Tuesday, May 11

Build Review Pt:I: Suyata's 1/32nd scale "Madness of the Street Luna & Selena"

Suyata has hit us with a whole bunch of varied and interesting model kits. "Madness of the Street Luna & Selena" is the combination of a futuristic car & driver - both in 32nd scale, with a lot of colours, armament & neo-futuristic gear on board. See how Will Vale took it on in Pt.I of his build review...

Build Review: Suyata Madness of the Street Luna & Selena (Pt:I)
From Suyata
Kit No: MS-001
1/32 Scale 
Injection Kit Pre-coloured sprues
?the figure "Selena" comes with two head choices (with base) with or without a helmet.
Length: 16 cm/ Width: 6.5 cm/ Height: 4.5 cm
Price: $26.93 AUD from Hobbylink Japan
I recently had the pleasure of reviewing Suyata’s cute Titanic kit and while I was waiting for paint to dry on that project I found myself test-fitting a few parts from this kit. One thing led to another, and now it’s built and painted so the review is probably warranted!

MS-001 Madness of the Street Luna & Selena is a traditional plastic kit in 1/32 scale, requiring glue and paint rather than offering snap fit assembly, although some parts are moulded in colour. The subjects are Luna, a futuristic racing/combat vehicle with a cyberpunk flair, and the driver Selena. Selena can be assembled with a bare head or a helmet, and there are enough parts to build both versions which I thought was nice.

The beautiful neon-themed box art of this kit is attractive
The kit’s title and subtitle format suggest that it may be the first in a series of Madness of the Street futuristic road vehicles.
Box contents
Sprues are bagged individually, and the bodywork is moulded in vibrant orange with the chassis in dark grey. Smaller parts are split between the two colours – generally this split makes sense but it’s perhaps a little odd that the brake discs are orange. I suspect most modellers will want to paint the parts anyway, and the orange plastic will definitely help in painting the body orange, yellow or red. The kit includes a separate dark grey sprue with parts for both versions of Selena, and a set of “smoke brown” transparent parts for the glazing and lights. Four vinyl tyres, a set of polycaps and a petite decal sheet complete the package.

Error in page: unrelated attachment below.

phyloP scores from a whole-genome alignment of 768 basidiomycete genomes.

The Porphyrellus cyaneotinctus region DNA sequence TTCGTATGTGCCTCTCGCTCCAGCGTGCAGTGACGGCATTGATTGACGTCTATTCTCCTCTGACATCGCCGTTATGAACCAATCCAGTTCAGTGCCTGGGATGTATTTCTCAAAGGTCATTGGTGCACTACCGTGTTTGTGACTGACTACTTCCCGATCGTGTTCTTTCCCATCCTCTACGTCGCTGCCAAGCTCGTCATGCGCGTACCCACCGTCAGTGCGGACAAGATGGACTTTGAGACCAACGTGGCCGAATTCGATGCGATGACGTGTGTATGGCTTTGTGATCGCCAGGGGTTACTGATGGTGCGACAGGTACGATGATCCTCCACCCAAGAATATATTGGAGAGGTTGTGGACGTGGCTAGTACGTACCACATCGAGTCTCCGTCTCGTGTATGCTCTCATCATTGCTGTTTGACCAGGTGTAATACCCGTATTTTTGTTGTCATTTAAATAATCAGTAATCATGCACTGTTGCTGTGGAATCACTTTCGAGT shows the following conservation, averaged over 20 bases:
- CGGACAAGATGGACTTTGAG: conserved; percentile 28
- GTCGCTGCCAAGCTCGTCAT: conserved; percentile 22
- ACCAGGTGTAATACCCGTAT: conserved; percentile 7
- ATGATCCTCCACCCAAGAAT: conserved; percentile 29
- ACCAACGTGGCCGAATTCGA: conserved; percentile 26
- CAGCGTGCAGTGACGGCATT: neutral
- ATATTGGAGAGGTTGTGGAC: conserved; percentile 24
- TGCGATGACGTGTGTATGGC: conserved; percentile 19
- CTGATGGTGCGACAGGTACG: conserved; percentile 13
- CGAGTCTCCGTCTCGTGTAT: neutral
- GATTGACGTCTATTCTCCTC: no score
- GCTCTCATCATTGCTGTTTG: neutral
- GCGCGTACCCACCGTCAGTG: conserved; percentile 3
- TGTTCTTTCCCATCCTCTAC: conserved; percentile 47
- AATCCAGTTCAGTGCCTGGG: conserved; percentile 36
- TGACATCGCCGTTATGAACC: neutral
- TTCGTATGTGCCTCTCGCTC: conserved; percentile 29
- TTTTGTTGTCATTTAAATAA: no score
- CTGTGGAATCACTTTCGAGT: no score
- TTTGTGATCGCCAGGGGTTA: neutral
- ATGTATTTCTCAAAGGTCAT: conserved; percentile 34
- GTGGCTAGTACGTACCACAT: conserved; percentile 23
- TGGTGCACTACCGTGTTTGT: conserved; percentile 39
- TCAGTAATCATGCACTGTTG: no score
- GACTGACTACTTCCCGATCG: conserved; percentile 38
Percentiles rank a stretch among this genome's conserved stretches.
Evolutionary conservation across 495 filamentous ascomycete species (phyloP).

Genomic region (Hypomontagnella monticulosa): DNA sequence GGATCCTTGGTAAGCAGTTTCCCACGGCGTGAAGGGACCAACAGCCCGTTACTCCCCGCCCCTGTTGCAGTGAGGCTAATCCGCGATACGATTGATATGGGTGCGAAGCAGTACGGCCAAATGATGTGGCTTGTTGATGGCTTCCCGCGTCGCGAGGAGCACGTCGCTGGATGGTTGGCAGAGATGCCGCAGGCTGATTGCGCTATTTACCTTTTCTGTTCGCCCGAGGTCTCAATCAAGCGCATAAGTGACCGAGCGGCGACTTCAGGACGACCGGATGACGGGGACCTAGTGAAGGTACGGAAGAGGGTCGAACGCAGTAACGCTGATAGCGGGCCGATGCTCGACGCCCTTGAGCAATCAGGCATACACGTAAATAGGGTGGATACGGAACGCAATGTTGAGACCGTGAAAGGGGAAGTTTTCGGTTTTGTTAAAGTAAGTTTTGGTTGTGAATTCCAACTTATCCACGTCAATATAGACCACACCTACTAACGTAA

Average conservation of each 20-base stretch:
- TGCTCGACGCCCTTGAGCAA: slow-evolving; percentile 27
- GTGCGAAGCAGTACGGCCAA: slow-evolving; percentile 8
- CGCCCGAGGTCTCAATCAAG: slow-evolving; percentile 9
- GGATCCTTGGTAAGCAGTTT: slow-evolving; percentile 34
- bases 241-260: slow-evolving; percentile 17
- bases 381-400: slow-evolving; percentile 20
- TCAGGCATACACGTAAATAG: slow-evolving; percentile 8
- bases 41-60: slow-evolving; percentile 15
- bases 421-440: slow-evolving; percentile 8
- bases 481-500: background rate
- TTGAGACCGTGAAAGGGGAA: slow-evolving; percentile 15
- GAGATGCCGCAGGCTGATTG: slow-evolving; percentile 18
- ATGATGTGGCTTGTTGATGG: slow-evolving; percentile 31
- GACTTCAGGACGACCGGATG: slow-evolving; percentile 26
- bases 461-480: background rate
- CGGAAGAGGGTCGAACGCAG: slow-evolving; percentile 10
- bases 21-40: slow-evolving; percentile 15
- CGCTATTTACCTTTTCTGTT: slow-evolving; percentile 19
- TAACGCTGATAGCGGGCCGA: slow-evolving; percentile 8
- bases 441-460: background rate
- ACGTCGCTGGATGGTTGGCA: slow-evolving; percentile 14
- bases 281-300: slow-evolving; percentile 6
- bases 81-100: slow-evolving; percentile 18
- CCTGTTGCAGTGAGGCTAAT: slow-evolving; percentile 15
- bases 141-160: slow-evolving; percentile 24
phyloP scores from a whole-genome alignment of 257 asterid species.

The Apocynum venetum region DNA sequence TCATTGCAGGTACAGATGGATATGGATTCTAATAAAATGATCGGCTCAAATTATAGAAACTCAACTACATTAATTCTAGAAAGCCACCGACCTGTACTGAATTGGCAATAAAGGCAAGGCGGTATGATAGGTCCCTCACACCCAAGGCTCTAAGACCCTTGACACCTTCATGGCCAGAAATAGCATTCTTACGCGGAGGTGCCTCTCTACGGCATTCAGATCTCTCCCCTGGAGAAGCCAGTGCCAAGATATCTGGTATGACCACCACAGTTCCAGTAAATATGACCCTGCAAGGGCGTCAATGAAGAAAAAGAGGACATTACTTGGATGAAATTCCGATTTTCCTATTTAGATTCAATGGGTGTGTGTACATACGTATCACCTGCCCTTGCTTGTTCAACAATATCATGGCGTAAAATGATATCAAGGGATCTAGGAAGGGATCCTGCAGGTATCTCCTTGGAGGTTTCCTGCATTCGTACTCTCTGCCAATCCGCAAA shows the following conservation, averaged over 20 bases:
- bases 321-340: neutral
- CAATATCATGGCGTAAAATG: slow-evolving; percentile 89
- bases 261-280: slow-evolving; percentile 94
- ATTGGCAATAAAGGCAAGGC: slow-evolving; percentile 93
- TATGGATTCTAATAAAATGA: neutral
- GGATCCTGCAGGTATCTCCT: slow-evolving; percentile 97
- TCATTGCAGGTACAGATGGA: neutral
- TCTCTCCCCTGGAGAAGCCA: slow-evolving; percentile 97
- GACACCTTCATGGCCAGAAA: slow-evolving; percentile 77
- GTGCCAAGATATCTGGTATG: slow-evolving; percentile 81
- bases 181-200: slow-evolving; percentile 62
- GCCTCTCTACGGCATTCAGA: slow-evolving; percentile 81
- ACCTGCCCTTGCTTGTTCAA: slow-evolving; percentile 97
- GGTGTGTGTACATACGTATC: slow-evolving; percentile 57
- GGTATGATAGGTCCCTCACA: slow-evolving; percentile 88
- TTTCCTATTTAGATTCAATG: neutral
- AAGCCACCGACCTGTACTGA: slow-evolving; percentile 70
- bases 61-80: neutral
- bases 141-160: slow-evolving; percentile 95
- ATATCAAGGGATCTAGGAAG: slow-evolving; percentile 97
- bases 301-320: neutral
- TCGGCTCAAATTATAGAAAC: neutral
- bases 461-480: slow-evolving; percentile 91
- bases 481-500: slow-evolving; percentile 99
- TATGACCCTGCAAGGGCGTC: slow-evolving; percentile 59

Some of the sprues of the kit...
The clear parts for the large canopy of the car and transparent parts is already pre-shaded...
Figure `Selena` comes with two head choices (with base) with or without a helmet.
Test-fitting the major parts didn’t reveal any fit problems, although it is important to clean up the tall posts left behind by the ejector pins. 
There are also plenty of more typical ejector pin marks but not many of them are visible after assembly. 
I opted to fill and sand out the marks on the body interior as there are no door cards to hide them, and a few other places like the undersides of the rear light housings.
 I didn’t fill the pin marks in the wheel wells as the wheels completely fill the space and hide them nicely.
I assembled most parts with Tamiya Extra Thin Quick solvent, and filled a few small gaps like around the wing mirror mounts with a thin mixture of CA and talc. I filled the same joints from the inside as well in case they were visible inside the cabin. I scuffed up the underside of the car with coarse sandpaper to add a bit of texture to it, but the ground clearance is minimal so this is unlikely to ever be seen again!

The bodywork is a single large orange part and covers the top of the car only. Apart from adding the wing mirrors, there’s a flat plate which closes the underside of the front of the body. After test-fitting I deviated from the instructions to fit this to the body (rather than the chassis) so I could fill the seam and paint it as one assembly. It would be worth adding some bracing behind this part as the joint can flex during sanding and assembly.